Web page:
acta satech Journal of the Life & Physical Sciences Babcock

Hematological Parameters of Weaned male Albino Rats fed with Cadmium bioaccumulation in parts of Z. mays Diets
Ogunnowo, A. A.1; Onajobi, F.D.2; Osilesi, O.2 and Talabi, O. T.2
1Department of Basic Sciences, School of Science and Technology, Babcock University, 2Department of Biochemistry, Benjamin S. Carson School of Medicine, College of Health and Medical Sciences, Babcock University, Ilishan-Remo, Lagos, Nigeria.
July 2020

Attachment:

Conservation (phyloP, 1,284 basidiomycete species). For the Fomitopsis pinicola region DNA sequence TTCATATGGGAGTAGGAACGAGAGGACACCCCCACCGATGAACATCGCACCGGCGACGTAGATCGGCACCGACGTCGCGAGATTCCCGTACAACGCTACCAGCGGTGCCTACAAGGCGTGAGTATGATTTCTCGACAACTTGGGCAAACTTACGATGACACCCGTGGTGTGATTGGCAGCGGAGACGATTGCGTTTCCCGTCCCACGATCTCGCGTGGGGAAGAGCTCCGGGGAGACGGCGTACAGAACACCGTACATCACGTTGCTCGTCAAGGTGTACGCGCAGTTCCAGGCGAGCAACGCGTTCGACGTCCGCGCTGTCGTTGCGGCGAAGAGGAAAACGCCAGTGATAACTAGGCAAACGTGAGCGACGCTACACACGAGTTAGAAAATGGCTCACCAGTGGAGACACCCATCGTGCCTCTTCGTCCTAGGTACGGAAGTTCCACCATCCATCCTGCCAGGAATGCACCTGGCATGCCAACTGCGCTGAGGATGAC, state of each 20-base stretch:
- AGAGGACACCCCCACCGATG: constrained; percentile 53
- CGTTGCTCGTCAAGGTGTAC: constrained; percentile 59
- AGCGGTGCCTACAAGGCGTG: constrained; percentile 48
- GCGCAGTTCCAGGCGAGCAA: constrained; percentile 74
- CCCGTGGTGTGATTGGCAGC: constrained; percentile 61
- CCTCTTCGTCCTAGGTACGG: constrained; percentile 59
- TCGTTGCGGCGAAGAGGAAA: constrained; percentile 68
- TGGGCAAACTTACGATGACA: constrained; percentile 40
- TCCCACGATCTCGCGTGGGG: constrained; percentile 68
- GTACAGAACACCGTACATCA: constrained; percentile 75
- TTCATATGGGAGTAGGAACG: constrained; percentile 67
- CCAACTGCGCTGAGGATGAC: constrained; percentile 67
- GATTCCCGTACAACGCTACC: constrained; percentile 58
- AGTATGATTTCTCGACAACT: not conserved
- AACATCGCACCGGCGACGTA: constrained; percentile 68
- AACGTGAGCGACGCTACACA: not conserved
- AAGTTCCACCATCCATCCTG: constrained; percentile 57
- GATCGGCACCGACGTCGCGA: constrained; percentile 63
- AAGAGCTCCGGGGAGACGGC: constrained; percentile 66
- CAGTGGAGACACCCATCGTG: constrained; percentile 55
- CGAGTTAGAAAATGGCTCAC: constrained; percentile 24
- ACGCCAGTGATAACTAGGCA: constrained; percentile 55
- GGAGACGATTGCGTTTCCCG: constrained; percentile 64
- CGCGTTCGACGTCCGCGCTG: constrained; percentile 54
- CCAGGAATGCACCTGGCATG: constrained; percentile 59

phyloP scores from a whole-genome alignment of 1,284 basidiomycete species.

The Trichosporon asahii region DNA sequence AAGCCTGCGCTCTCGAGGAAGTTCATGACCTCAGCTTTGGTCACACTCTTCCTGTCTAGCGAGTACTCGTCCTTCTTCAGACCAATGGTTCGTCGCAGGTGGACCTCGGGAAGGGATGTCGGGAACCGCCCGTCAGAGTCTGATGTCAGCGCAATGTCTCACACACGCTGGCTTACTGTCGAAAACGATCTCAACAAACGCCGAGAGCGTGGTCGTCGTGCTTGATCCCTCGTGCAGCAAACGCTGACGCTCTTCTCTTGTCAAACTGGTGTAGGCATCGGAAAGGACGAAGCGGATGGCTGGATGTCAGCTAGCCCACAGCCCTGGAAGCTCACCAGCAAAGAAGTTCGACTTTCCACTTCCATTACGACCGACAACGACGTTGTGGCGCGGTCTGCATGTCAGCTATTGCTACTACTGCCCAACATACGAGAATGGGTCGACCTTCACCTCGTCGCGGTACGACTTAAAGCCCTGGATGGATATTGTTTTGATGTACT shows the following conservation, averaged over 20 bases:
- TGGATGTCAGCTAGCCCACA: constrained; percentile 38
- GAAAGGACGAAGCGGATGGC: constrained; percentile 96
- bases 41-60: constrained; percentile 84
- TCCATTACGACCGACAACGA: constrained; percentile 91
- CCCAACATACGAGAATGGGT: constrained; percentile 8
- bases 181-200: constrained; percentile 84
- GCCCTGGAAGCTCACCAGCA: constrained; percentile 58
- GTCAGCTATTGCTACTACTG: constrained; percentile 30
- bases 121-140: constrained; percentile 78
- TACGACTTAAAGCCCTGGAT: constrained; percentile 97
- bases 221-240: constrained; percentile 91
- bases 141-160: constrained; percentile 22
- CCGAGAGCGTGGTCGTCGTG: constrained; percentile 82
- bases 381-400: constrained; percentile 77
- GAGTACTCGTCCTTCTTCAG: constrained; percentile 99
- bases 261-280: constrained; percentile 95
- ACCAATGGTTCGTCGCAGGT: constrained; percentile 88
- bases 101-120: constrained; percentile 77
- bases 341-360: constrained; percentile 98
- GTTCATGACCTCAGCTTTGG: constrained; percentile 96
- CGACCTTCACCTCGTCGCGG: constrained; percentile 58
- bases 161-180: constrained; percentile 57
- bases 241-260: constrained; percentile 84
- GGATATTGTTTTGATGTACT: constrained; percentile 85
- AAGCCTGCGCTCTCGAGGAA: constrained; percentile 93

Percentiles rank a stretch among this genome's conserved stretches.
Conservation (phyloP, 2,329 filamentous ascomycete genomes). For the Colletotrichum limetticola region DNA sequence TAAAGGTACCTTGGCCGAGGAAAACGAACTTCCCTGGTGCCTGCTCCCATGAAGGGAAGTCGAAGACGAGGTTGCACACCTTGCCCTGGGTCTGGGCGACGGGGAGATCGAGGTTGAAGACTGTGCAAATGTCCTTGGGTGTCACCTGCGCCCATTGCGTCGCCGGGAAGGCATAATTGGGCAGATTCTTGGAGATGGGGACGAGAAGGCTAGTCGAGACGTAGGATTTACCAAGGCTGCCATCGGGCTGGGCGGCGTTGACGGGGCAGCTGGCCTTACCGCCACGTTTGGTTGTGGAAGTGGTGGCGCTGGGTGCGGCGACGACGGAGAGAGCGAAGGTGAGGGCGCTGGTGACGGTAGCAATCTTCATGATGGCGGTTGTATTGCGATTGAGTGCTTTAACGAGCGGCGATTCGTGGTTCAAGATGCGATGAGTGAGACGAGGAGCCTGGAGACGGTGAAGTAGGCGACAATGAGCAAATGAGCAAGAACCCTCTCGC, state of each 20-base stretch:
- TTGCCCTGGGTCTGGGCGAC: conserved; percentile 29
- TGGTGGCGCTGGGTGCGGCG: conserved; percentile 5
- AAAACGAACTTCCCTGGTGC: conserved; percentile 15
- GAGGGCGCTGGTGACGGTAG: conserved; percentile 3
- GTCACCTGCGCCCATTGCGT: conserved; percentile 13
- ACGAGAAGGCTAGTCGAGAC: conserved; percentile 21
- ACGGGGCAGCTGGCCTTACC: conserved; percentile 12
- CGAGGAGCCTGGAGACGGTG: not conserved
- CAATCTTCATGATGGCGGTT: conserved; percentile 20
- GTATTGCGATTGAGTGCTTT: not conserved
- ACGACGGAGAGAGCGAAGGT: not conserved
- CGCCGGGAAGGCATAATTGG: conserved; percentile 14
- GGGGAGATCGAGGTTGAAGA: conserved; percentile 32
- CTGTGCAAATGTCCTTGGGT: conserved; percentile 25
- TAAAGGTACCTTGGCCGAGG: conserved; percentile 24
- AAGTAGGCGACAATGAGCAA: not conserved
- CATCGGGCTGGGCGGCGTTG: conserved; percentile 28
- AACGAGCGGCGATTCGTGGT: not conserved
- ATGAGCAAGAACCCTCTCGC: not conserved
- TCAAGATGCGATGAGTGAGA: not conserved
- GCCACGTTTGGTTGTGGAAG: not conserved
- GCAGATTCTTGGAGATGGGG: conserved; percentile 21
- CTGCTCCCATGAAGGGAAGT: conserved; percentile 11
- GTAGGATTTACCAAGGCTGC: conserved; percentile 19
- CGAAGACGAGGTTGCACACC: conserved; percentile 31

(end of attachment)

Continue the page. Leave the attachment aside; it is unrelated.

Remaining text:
Background: Cadmium (Cd) is a heavy metal pollutant that is resistant to biological decomposition with a series of hazardous effects on human health. Zea mays L. commonly called maize, is a food crop known to be a high bio-accumulator of heavy metals. Therefore, this study investigated the toxic effects of Cd bio-accumulation in parts of Z. mays on selected hematological indices of weaned male albino rats. Methodology: Test soil samples were separately mixed with CdCl2, at 80, 160 and 240 mg/kg. Z. mays planted on each of these soils were harvested after 90 days, and subsequently analyzed using atomic absorption spectrophotometer (AAS). Roots, stalks, leaves and tassels of Z. mays were used to compound feeds for toxicological investigation. Weaned male albino rats (Wistar strain) were randomly distributed into six groups of six rats per group: group 1 (normal), group 2 (control), groups 3 (Cd tassels), group 4 (Cd leaves), group 5 (Cd stalks) and group 6 (Cd roots), were treated for 30 days. Thereafter, animals were anaesthetized, sacrificed and tissue samples were collected for hematological analysis. Result: Hematocrit (HCT), hemoglobin (HGB), mean corpuscular hemoglobin concentration (MCHC) and red blood cell count (RBC), mean corpuscular hemoglobin (MCH), total white cell count (WBC), percentage neutrophil count (NEU %) and percentage lymphocyte count (LYM %) are significantly reduced in experimental animals (p < 0.05) when compared with the group 2, while platelet count is increased significantly (p < 0.05). Conclusion: It is, therefore, concluded that group 5 (Cd stalks) and group 6 (Cd roots) are highly toxic and are potential damaging agents to the hematopoietic system and could cause anemia, particularly when fed for a long period of 30 days.
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